TipWhen fitting a towable RV with shocks using a retrofit kit, you will have to ensure you know how long of a shock you need beforehand as the upper mount point can vary from trailer to trailer. A close guestimate is to measure from the lower shackle plate to the middle of the frame rail. If you opt for the kit that includes shocks, make sure this measurement is within the working range of the shocks supplied with the kit.
TipIn addition to replacing shocks to improve ride characteristics of a motorhome, there are several other mods that can be done to help as well, such as sway bars, urethane bushing replacement, and even air suspension. But these are mods for another time. Stay tuned!

You can source parts for this mod from these links:

RV Shock Absorbers

Towable RV Shock Absorber Retrofit Kit

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7 Comments For This Mod

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  1. Bob Vaughn

    This is great, my travel trailer has shocks installed….how do I know when to replace them as I don’t ride inside while going down the road? What is the life span of RV shocks? Now for the kicker. What do I replace the installed ones with?

  2. ModMyRV

    I wouldn’t suggest riding in your TT. It’s pretty noisy in there. I don’t know the life span of RV shocks but they aren’t much different than automotive shocks. They will probably outlast your TT given that they don’t see the same dynamics as a car or truck does. If you do need to replace them, Monroe or Bilstein make shocks for just about everything, including RVs.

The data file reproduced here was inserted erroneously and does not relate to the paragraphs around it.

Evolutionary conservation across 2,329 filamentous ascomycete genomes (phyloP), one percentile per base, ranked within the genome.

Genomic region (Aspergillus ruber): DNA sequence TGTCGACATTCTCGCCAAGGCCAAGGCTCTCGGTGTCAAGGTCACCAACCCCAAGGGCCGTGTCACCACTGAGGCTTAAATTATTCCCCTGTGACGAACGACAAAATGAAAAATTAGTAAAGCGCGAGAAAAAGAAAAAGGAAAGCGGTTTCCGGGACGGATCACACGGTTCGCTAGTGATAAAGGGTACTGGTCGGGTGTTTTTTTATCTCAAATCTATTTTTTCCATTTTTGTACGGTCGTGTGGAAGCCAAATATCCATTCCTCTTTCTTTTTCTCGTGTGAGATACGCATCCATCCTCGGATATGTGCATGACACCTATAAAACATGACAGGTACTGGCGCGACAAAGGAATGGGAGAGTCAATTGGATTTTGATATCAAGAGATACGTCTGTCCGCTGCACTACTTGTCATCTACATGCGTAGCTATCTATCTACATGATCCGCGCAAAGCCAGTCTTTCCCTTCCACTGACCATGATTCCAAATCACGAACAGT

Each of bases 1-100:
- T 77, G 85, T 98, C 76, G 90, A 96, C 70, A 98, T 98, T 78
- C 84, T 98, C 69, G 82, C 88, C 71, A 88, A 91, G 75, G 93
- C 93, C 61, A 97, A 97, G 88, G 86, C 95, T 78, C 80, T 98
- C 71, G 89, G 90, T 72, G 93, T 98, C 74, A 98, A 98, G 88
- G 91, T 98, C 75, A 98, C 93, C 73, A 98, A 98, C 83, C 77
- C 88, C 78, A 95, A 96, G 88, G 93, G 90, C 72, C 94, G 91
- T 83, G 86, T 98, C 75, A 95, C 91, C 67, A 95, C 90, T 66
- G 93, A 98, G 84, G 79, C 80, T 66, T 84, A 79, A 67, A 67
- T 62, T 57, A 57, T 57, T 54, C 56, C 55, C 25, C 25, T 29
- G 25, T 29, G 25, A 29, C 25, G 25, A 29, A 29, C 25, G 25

3. jmt

    Bob did you have your shocks installed or did you install yourself? Seems like installing shocks aren’t the easiest mod.

  4. jmt

    Anyone have experience doing this?

  5. jstrein

    I would like to do this MOD on my TT. I have a 23ft TT with dual axles. Do the shocks go on the rearward axle only? Anyone make their own shock mounts. If so, I’d like to talk to you. This is what I plan on doing. Have welder etc. JOHN

  6. ModMyRV

    Shocks should be mounted on BOTH axles. Otherwise, one axle will have different dampening control than the other. This will make for a worse ride than without any shocks at all.

    There is a universal kit from Monroe that might work for you. If not, your only choice is to fabricate your own. Just keep in mind the angle between the top and bottom mounts. The steeper the angle, the less control by the shock.

  7. beyacork

    I bought the Monroe retrofit kit from Monroe just after I purchased my 38 foot 5th wheel(2009). I procrastinated because I was unsure of where to begin because of the concern about the overall weight of the trailer. I assume you support the frame just enough to get the weight off the wheels.? in order to put the retrofit plate on? Also, in contrast to your pictures, my axle is underneath the spring and the plate is on top. Additionally, I discovered I don’t have a c channel frame, but an I-beam. If you are connecting the shock to an I-beam frame, you need to purchase an additional adapter kit which is no longer made. I don’t believe putting in spacers to account for the beam extensions unless the frame was considerably thicker. Any suggestions?

2 Trackbacks For This Post